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313 Posts
Discussion Starter #1
A very small number of 03-05 Honda Accords and some 06-07 Accords with the 2.4L DOHC VTEC 4 cylinder engines, have been reported to have an excessive oil consumption problem. It affects both coupes and sedans and automatic and manual transmission cars.

To date, I have found no complaints regarding any of the V-6 models, but this is not to say it can't or hasn't happened to the V-6 models.

There are probably 100 or so cars on the internet (when you run a google search) that people have reported either via a consumer complaints website or forum threads. This number is not inclusive of those who have an Accord with these problems, and have not reported the issue or problem.

I am one of the few with this problem. And I researched and hunted this problem down for 5 months before finding my answer, and it was very frustrating because every thread I found, had no resolution, and I figured out why. When an Accord owner has this issue or their car starts to have the problem, the owner finds out what's wrong with the car and how much money it will cost to fix the problem, and they simply sell the car or they trade it in and let it become someone else's problem, and they never post up what they found out, and the thread either dies out, or others with the same problem ask for resolution but to no avail. I finally found a few mechanics locally who have both seen the problem, and fixed it who told me what was wrong and what it would take to fix it.

Even more frustrating, Honda does not acknowledge this as a problem on their end. My car had 81,000 miles on it when it began experiencing this problem (I bought it with 79K, but it's very possible the previous owners who traded it in were experiencing the problem and that's why they got rid of it) but I didn't notice the problem until about a month and half after I bought it.

The reason Honda does not accept responsibility is most likely due to there being so few of these cars with the problem, it does not meet the necessary industry criteria to issue a recall. (example...if they made 10,000 Accords in 2003, 10,000 Accords in 2004, and 10,000 Accords in 2005) and only 100 Accords from 2003-2005 had this problem, then that does not the exceed Honda's industry standard guidelines to warrant issuing a TSB or Recall, because the percentage of vehicles having this problem are so low and follow into the category of the +/- tolerance for errors. Even though it's absolutely ridiculous that an engine (and a Honda engine at that) with 79,000 miles is burning 2-3 qts every 900 miles, Honda offered me no assistance when I placed a call to Honda American Customer Service. They did not blackball me either, but of course they wanted me to take my car to a local Honda dealership of my choice and pay for a diagnostic service to get an official Honda diagnosis. I opted not to go to a Honda Dealership, instead I found a technician willing to do it on the side and I'll just pay to fix my car and be done with it.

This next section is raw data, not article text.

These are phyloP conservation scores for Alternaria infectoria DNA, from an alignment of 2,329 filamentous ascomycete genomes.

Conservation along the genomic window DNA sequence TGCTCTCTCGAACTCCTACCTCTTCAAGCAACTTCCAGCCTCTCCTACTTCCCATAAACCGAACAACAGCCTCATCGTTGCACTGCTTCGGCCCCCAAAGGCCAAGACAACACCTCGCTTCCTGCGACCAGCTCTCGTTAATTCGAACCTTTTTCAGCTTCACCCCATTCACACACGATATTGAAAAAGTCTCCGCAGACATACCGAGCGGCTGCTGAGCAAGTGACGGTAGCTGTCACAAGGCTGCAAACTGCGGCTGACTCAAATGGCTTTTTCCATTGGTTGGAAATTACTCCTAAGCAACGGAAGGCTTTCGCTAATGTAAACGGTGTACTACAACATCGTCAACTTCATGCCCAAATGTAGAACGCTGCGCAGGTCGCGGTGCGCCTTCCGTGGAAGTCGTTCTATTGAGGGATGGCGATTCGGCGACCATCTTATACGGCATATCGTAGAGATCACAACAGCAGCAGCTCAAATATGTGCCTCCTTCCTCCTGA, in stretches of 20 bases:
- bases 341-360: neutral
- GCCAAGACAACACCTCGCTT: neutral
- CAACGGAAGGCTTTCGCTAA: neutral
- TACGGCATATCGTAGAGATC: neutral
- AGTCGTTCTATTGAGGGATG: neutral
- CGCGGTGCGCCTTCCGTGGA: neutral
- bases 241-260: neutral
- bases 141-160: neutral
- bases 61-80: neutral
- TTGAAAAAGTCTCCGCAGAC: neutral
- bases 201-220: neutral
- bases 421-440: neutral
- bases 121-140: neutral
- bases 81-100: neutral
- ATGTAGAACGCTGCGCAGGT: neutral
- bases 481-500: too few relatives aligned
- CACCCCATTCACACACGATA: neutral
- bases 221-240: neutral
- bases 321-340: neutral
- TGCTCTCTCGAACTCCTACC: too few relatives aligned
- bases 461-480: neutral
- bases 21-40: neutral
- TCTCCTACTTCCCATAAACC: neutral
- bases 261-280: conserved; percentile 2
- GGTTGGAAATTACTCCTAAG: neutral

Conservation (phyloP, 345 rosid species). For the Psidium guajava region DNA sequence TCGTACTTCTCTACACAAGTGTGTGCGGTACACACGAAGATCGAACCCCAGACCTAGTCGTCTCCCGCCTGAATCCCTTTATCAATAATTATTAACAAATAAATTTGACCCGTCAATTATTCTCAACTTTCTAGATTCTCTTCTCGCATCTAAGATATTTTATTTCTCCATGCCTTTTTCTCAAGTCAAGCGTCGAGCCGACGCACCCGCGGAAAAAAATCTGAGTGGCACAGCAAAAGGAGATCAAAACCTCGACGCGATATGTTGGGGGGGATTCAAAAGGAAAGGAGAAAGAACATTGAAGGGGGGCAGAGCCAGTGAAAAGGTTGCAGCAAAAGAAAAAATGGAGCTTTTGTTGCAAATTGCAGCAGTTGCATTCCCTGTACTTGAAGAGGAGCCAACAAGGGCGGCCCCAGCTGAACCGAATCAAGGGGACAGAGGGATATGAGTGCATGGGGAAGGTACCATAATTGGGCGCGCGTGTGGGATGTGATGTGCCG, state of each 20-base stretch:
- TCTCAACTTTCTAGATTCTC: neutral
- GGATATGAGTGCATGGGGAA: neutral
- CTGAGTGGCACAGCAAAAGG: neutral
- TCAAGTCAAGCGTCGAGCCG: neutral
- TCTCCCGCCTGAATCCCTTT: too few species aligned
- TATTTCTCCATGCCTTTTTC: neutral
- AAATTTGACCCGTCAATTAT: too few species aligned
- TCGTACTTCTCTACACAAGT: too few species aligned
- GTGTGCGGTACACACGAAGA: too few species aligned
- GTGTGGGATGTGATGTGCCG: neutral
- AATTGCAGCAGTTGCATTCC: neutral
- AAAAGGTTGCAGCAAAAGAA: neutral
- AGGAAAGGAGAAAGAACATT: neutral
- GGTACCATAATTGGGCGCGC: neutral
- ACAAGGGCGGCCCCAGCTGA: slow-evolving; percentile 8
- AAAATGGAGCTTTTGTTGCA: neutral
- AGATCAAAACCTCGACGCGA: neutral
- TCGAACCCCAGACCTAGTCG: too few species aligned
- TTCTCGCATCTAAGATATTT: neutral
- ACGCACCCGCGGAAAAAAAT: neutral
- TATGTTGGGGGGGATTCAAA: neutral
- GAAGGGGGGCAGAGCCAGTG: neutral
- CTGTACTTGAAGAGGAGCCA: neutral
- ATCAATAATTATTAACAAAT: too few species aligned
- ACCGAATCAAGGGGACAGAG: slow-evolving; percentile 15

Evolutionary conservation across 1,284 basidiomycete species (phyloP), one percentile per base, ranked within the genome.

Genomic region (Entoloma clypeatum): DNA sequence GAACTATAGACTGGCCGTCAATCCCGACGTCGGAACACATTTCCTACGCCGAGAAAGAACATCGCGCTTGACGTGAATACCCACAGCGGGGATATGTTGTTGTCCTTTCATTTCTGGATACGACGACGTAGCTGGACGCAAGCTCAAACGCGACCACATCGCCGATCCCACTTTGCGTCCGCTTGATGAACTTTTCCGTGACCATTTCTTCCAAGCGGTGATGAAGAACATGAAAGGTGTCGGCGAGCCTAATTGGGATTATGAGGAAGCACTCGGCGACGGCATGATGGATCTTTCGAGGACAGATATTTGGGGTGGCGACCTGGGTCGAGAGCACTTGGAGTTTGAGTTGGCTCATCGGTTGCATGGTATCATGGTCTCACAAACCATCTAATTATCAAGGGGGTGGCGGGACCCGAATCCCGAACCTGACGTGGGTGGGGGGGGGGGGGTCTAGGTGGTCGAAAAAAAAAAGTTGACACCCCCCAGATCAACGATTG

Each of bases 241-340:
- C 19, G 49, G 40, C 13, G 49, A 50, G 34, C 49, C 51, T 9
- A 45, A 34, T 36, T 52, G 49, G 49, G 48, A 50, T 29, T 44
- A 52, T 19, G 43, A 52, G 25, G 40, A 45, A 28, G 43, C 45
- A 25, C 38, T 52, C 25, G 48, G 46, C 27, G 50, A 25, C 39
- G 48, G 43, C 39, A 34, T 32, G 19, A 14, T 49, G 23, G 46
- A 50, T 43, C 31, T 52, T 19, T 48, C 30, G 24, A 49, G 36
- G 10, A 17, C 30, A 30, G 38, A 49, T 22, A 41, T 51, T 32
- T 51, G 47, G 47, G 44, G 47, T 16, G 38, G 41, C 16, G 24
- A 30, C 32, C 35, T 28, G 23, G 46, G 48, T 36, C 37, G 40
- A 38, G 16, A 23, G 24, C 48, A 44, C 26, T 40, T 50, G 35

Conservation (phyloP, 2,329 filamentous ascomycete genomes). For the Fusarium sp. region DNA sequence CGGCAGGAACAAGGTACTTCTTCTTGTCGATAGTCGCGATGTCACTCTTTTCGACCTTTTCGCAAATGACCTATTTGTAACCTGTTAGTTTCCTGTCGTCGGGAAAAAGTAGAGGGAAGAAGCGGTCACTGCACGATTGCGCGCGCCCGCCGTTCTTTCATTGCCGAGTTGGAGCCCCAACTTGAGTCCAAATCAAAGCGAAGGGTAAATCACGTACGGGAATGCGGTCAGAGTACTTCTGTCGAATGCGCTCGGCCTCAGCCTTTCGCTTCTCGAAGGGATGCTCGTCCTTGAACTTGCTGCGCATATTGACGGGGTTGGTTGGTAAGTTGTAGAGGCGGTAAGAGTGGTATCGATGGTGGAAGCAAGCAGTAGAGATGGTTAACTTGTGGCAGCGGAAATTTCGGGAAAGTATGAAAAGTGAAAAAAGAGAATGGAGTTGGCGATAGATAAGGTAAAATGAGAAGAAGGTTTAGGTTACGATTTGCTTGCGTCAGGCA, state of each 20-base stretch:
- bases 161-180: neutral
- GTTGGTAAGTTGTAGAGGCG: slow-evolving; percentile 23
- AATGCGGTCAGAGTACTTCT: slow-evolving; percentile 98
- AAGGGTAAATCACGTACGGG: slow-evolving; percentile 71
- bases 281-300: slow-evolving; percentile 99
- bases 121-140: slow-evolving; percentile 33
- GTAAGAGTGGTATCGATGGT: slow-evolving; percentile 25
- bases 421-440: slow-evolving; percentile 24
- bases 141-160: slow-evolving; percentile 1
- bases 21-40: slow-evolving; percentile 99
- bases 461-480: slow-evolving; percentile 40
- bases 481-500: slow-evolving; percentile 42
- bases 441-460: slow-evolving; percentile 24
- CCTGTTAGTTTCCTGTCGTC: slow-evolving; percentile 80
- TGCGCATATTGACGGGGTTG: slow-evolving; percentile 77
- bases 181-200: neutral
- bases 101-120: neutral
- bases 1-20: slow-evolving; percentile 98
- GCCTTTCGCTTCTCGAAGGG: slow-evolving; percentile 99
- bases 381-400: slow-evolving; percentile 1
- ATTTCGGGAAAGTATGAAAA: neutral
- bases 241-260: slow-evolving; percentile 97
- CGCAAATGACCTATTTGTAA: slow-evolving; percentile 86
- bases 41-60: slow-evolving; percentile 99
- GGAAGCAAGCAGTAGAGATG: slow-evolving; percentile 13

But if you're having this issue call Honda Customer Service

By Phone: 1-800-999-1009
Fax (310) 783-3023 (24 Hours)

The representative will ask you for your

Phone #
VIN # of your vehicle
Purchase Date
Miles at time of Purchase

Having records of the maintenance you have done on the car, as well as records of oil changes (receipts, invoices of oil changes and routine maintenance) will only help to serve you in getting Honda to foot the bill because this shows Honda, you take care of your car properly and you maintain it properly, and if you do that, then Honda usually will decide it is something that went wrong outside of your control, and they like to keep their customers happy and returning, so they are more willing to help you out. If you bought the car used and don't have access to records prior to the purchase, be sure to tell them that, as the previous owners records might be in the Dealerships records and Honda may be able to obtain that information to benefit your case.

Once you explain the problem, they will ask you to take it to a Honda Dealership to get an official diagnosis from a Honda Certified Technician.

Depending on the policy of the dealership, you may only have to pay a diagnostic fee of 1 hour (whatever the shop's hourly rate is) regardless of how long it takes. Other dealerships may charge you a diagnostic fee for each hour that it takes to diagnose the problem (but usually waive this fee if you get the work done at their shop) and that can add up (especially if they have to drop the oil pan and pull a piston out!) so be sure to clarify before any work is done, what the diagnostic fee is, and is it only a 1 hour charge or do they charge for however many hours it takes to diagnose the problem?

Here's the tough part. There is no test that will tell you if your oil control rings are bad. It is very difficult to detect. An engine compression test and a leakdown test WILL NOT tell you if you have faulty oil control rings. Compression rings only retain compression for each cylinder but do not seal oil in the cylinder. Oil control rings "seal" oil in the cylinders and prevent oil from leaking out up into the combustion chamber but they do not retain any compression within the cylinder. So if your compression rings are good, and your oil rings are bad, your compression test will be normal, and the compression numbers in each cylinder will all be within normal tolerances (160-180 PSI per cylinder). A leakdown test will also be normal. The only way to truly know if oil control rings are bad, is to pull the piston out and check, and that can be expensive.

So with this knowledge, when you go into the Dealership, you need to get the Service Manager and the Technician who will be looking at your car together, and have a little pow-wow with them both at the same time, so they know what's going on, they're aware of what to look for, they're aware of the problems you are experiencing and that it will be hard to detect. You want them both on the same page so you can get the service you need. Print this post off and take it with you and let them read it. The more knowledge you arm them with, the more likely it is they will better understand you and how to help you, and more importantly, they will care.